Like most states, Pennsylvania has banned texting while driving. Some states have gone even further by banning use of handheld cellphones behind the wheel, but such measures are still the exception rather than the rule.
There are clear laws against texting while driving, but the behavior only seems to be getting worse. Drivers continue to engage with their cellphones and other electronic devices despite the risk of fines, and more important, the risk of serious car accidents.
While there are numerous stories (every single week) about drivers who have lost their lives in distracted driving crashes, there are also stories showing just how distracting our electronic devices can be. Late last month, law enforcement agencies in Minnesota participated in an anti-texting enforcement campaign that resulted in nearly 1,000 citations being issued.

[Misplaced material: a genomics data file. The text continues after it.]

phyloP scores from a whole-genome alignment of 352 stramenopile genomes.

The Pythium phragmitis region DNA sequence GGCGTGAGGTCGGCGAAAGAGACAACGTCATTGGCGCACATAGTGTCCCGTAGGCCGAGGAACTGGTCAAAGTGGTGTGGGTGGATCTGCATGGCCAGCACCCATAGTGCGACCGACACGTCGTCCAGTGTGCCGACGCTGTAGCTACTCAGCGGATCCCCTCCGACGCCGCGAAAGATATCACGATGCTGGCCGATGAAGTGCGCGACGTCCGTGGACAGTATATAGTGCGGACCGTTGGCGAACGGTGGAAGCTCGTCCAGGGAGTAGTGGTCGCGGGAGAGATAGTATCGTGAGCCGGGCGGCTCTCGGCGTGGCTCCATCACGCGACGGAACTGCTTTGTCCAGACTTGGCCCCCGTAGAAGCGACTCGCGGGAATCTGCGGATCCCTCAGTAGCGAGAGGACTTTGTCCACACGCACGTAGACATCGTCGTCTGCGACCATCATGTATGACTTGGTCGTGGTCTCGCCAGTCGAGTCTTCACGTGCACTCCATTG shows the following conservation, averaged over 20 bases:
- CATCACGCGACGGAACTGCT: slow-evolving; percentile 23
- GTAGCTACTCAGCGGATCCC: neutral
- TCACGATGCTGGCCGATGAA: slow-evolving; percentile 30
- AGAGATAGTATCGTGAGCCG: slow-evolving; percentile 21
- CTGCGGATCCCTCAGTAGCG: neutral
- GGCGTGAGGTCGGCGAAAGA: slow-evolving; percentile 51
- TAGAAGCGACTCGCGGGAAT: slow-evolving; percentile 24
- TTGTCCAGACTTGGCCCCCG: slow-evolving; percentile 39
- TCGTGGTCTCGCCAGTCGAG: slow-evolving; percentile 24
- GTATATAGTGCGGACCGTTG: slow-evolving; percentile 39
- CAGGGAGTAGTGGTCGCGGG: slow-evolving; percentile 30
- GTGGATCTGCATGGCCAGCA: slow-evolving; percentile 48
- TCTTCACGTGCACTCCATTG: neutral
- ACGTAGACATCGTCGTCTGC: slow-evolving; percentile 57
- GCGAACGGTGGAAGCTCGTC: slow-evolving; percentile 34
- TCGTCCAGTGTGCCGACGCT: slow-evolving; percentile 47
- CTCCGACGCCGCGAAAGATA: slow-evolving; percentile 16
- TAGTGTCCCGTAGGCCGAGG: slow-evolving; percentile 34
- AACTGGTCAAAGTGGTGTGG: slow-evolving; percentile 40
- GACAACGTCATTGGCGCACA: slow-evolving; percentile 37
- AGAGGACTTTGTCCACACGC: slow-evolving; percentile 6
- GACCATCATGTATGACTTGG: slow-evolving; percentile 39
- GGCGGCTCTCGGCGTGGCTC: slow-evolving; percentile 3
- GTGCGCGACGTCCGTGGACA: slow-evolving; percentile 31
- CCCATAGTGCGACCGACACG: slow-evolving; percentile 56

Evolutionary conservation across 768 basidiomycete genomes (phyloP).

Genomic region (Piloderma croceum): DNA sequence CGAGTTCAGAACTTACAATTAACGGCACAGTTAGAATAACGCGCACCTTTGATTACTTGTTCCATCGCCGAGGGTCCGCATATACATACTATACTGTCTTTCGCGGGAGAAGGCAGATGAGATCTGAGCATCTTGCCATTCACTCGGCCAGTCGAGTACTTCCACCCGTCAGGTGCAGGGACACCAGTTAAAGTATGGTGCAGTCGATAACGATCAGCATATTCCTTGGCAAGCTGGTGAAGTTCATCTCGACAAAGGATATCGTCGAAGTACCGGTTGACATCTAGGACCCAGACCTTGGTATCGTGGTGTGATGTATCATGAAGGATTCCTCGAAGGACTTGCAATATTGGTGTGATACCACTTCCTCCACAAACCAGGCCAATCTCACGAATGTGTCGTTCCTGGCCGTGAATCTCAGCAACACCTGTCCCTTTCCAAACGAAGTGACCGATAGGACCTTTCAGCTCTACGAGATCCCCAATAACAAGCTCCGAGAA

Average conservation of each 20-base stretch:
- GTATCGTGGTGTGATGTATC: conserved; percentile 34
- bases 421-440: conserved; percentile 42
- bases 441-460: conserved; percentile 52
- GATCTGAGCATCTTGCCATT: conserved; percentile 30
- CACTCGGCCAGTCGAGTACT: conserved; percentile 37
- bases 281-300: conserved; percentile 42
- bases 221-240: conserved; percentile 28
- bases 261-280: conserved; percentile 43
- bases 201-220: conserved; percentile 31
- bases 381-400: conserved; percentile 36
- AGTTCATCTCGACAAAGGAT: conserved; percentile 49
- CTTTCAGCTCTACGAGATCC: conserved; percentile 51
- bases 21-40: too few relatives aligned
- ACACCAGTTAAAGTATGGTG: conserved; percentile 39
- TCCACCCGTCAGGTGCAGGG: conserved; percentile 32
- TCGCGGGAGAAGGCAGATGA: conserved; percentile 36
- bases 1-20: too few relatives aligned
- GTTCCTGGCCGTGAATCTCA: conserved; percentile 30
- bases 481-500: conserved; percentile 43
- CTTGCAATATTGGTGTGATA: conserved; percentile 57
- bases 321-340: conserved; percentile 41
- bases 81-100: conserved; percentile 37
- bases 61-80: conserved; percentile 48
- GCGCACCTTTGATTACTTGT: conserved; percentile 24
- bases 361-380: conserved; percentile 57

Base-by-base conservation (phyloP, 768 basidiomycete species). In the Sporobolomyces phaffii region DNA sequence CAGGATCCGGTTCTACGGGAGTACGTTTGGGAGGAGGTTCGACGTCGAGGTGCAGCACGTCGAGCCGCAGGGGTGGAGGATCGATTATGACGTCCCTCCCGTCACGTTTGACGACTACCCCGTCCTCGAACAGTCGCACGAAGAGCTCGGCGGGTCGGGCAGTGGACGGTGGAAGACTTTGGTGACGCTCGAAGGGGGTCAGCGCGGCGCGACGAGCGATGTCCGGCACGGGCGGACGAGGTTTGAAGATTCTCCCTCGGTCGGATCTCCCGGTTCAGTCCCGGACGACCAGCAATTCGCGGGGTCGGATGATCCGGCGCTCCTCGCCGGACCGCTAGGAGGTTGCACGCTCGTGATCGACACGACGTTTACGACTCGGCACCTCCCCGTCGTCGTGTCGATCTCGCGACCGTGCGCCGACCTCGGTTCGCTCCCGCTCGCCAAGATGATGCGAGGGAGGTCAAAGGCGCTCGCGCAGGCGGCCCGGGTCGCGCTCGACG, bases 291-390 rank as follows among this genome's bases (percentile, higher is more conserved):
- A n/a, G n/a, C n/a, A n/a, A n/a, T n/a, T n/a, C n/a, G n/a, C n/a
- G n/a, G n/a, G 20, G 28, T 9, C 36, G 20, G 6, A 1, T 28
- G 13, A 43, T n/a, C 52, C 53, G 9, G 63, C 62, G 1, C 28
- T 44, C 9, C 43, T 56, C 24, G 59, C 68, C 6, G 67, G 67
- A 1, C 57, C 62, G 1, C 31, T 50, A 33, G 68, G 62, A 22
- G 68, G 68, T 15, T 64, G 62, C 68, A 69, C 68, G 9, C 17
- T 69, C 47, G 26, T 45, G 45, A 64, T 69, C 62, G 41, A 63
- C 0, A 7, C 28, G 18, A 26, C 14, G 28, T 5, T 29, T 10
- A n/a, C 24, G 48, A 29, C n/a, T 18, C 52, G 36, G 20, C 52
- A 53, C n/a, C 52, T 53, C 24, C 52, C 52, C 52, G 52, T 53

Commenting on one particularly egregious case, a spokesperson for the Minnesota Department of Public Safety said: "We had a trooper try to stop a texting driver for two miles before the driver actually pulled over. They weren't fleeing. They were just so distracted from their texting."
Imagine being pursued by a law enforcement officer for two miles without noticing. That level of distraction could have easily led the driver to kill a pedestrian, a bicyclist or another driver.
Just like drunk driving, the crashes that result from distracted driving can hardly be called "accidents." When a person knows that a behavior is highly dangerous but chooses to do it anyway, the resulting injuries and deaths are predictable and preventable. As such, those who cause distracted driving crashes should face criminal punishment and a civil lawsuit for personal injury or wrongful death.